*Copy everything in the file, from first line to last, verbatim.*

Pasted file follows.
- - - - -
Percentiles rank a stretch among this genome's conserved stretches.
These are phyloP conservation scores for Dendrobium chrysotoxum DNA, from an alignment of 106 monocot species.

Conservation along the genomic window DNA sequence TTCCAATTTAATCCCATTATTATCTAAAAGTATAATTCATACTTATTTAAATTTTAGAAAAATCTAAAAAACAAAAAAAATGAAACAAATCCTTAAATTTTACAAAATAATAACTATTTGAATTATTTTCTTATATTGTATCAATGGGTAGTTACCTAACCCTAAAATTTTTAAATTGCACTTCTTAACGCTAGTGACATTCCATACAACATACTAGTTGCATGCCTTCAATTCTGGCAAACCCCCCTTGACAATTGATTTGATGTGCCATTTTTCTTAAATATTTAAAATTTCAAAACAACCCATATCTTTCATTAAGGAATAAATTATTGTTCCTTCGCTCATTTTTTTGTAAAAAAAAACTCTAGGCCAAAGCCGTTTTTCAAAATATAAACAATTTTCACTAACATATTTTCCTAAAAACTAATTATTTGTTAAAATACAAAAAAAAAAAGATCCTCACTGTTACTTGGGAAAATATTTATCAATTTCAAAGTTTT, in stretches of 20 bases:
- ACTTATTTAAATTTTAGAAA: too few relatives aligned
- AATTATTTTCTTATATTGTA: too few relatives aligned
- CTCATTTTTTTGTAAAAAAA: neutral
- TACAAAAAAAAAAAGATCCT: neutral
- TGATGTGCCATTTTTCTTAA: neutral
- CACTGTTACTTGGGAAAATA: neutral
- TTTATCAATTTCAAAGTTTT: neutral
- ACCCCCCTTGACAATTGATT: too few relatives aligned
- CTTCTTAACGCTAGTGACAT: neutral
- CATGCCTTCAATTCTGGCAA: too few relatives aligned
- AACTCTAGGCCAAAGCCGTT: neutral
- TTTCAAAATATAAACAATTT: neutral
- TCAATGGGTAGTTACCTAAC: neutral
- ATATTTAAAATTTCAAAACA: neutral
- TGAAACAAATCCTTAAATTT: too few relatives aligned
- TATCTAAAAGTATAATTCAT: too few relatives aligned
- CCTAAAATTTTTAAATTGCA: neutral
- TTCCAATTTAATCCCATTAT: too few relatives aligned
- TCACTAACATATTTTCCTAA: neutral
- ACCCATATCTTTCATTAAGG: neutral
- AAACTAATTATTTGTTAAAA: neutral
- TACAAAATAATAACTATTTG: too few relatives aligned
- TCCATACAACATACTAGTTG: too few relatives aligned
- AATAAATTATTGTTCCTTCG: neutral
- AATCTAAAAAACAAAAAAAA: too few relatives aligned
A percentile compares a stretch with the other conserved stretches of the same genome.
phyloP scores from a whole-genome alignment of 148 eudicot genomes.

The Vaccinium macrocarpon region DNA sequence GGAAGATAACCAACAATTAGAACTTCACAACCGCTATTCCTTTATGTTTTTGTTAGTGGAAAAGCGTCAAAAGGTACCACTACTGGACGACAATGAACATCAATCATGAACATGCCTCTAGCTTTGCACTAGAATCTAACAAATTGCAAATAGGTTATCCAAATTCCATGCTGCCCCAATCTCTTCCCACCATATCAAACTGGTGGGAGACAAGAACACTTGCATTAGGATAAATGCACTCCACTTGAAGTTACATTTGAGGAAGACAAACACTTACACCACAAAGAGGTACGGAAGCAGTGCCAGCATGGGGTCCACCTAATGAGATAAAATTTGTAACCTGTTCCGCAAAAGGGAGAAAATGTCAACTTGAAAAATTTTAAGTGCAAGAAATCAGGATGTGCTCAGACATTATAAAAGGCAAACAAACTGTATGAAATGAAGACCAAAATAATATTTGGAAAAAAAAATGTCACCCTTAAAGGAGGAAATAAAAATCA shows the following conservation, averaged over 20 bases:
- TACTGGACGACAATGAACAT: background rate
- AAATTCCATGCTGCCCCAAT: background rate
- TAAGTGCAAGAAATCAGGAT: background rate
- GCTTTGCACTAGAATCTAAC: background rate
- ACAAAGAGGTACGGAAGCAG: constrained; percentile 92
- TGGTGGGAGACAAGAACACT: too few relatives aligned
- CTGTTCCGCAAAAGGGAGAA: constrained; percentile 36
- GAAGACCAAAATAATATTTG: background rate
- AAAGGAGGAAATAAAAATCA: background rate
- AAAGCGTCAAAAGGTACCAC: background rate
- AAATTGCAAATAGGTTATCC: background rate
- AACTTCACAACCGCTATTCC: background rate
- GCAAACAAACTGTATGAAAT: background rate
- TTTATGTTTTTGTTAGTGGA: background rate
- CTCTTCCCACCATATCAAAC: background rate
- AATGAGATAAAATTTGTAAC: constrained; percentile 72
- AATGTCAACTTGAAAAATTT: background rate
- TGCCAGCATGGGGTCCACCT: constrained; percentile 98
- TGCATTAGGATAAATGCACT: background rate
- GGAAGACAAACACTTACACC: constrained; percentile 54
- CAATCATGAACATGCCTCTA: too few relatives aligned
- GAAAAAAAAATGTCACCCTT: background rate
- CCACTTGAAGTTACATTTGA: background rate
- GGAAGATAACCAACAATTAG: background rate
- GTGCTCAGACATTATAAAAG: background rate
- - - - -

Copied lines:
Percentiles rank a stretch among this genome's conserved stretches.
These are phyloP conservation scores for Dendrobium chrysotoxum DNA, from an alignment of 106 monocot species.

Conservation along the genomic window DNA sequence TTCCAATTTAATCCCATTATTATCTAAAAGTATAATTCATACTTATTTAAATTTTAGAAAAATCTAAAAAACAAAAAAAATGAAACAAATCCTTAAATTTTACAAAATAATAACTATTTGAATTATTTTCTTATATTGTATCAATGGGTAGTTACCTAACCCTAAAATTTTTAAATTGCACTTCTTAACGCTAGTGACATTCCATACAACATACTAGTTGCATGCCTTCAATTCTGGCAAACCCCCCTTGACAATTGATTTGATGTGCCATTTTTCTTAAATATTTAAAATTTCAAAACAACCCATATCTTTCATTAAGGAATAAATTATTGTTCCTTCGCTCATTTTTTTGTAAAAAAAAACTCTAGGCCAAAGCCGTTTTTCAAAATATAAACAATTTTCACTAACATATTTTCCTAAAAACTAATTATTTGTTAAAATACAAAAAAAAAAAGATCCTCACTGTTACTTGGGAAAATATTTATCAATTTCAAAGTTTT, in stretches of 20 bases:
- ACTTATTTAAATTTTAGAAA: too few relatives aligned
- AATTATTTTCTTATATTGTA: too few relatives aligned
- CTCATTTTTTTGTAAAAAAA: neutral
- TACAAAAAAAAAAAGATCCT: neutral
- TGATGTGCCATTTTTCTTAA: neutral
- CACTGTTACTTGGGAAAATA: neutral
- TTTATCAATTTCAAAGTTTT: neutral
- ACCCCCCTTGACAATTGATT: too few relatives aligned
- CTTCTTAACGCTAGTGACAT: neutral
- CATGCCTTCAATTCTGGCAA: too few relatives aligned
- AACTCTAGGCCAAAGCCGTT: neutral
- TTTCAAAATATAAACAATTT: neutral
- TCAATGGGTAGTTACCTAAC: neutral
- ATATTTAAAATTTCAAAACA: neutral
- TGAAACAAATCCTTAAATTT: too few relatives aligned
- TATCTAAAAGTATAATTCAT: too few relatives aligned
- CCTAAAATTTTTAAATTGCA: neutral
- TTCCAATTTAATCCCATTAT: too few relatives aligned
- TCACTAACATATTTTCCTAA: neutral
- ACCCATATCTTTCATTAAGG: neutral
- AAACTAATTATTTGTTAAAA: neutral
- TACAAAATAATAACTATTTG: too few relatives aligned
- TCCATACAACATACTAGTTG: too few relatives aligned
- AATAAATTATTGTTCCTTCG: neutral
- AATCTAAAAAACAAAAAAAA: too few relatives aligned
A percentile compares a stretch with the other conserved stretches of the same genome.
phyloP scores from a whole-genome alignment of 148 eudicot genomes.

The Vaccinium macrocarpon region DNA sequence GGAAGATAACCAACAATTAGAACTTCACAACCGCTATTCCTTTATGTTTTTGTTAGTGGAAAAGCGTCAAAAGGTACCACTACTGGACGACAATGAACATCAATCATGAACATGCCTCTAGCTTTGCACTAGAATCTAACAAATTGCAAATAGGTTATCCAAATTCCATGCTGCCCCAATCTCTTCCCACCATATCAAACTGGTGGGAGACAAGAACACTTGCATTAGGATAAATGCACTCCACTTGAAGTTACATTTGAGGAAGACAAACACTTACACCACAAAGAGGTACGGAAGCAGTGCCAGCATGGGGTCCACCTAATGAGATAAAATTTGTAACCTGTTCCGCAAAAGGGAGAAAATGTCAACTTGAAAAATTTTAAGTGCAAGAAATCAGGATGTGCTCAGACATTATAAAAGGCAAACAAACTGTATGAAATGAAGACCAAAATAATATTTGGAAAAAAAAATGTCACCCTTAAAGGAGGAAATAAAAATCA shows the following conservation, averaged over 20 bases:
- TACTGGACGACAATGAACAT: background rate
- AAATTCCATGCTGCCCCAAT: background rate
- TAAGTGCAAGAAATCAGGAT: background rate
- GCTTTGCACTAGAATCTAAC: background rate
- ACAAAGAGGTACGGAAGCAG: constrained; percentile 92
- TGGTGGGAGACAAGAACACT: too few relatives aligned
- CTGTTCCGCAAAAGGGAGAA: constrained; percentile 36
- GAAGACCAAAATAATATTTG: background rate
- AAAGGAGGAAATAAAAATCA: background rate
- AAAGCGTCAAAAGGTACCAC: background rate
- AAATTGCAAATAGGTTATCC: background rate
- AACTTCACAACCGCTATTCC: background rate
- GCAAACAAACTGTATGAAAT: background rate
- TTTATGTTTTTGTTAGTGGA: background rate
- CTCTTCCCACCATATCAAAC: background rate
- AATGAGATAAAATTTGTAAC: constrained; percentile 72
- AATGTCAACTTGAAAAATTT: background rate
- TGCCAGCATGGGGTCCACCT: constrained; percentile 98
- TGCATTAGGATAAATGCACT: background rate
- GGAAGACAAACACTTACACC: constrained; percentile 54
- CAATCATGAACATGCCTCTA: too few relatives aligned
- GAAAAAAAAATGTCACCCTT: background rate
- CCACTTGAAGTTACATTTGA: background rate
- GGAAGATAACCAACAATTAG: background rate
- GTGCTCAGACATTATAAAAG: background rate